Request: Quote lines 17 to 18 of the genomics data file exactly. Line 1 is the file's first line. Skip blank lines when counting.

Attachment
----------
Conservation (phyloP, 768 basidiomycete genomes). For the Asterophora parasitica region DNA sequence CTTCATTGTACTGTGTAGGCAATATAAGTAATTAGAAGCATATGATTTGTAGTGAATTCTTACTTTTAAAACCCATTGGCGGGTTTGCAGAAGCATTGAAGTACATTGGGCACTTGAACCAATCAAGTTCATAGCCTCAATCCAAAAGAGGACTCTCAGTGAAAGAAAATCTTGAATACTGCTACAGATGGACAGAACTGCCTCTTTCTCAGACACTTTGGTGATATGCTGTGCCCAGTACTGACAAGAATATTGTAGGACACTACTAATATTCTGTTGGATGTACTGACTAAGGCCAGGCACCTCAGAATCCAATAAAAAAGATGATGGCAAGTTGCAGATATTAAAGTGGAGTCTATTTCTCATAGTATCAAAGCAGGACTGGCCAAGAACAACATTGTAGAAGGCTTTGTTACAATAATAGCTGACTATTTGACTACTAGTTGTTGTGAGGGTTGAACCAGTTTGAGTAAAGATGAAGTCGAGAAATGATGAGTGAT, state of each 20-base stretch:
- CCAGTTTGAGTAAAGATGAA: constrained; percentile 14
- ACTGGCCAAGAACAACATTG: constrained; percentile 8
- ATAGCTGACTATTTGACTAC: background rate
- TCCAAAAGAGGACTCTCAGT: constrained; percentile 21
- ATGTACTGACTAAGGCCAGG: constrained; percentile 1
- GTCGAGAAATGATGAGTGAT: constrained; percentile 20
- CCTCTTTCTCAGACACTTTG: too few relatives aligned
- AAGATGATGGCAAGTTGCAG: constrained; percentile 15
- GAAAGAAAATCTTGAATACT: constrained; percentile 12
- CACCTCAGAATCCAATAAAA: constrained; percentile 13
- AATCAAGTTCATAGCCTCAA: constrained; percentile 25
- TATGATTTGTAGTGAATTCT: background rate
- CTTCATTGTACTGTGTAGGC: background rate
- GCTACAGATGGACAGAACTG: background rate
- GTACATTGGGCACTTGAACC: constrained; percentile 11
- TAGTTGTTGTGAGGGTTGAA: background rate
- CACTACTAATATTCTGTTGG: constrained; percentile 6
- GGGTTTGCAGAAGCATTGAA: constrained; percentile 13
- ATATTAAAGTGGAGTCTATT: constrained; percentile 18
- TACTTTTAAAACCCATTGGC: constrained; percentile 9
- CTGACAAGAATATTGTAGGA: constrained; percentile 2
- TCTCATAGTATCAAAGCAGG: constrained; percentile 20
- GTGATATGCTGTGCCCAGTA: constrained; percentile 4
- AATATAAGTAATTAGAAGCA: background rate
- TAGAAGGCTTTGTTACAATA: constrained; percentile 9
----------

- TAGTTGTTGTGAGGGTTGAA: background rate
- CACTACTAATATTCTGTTGG: constrained; percentile 6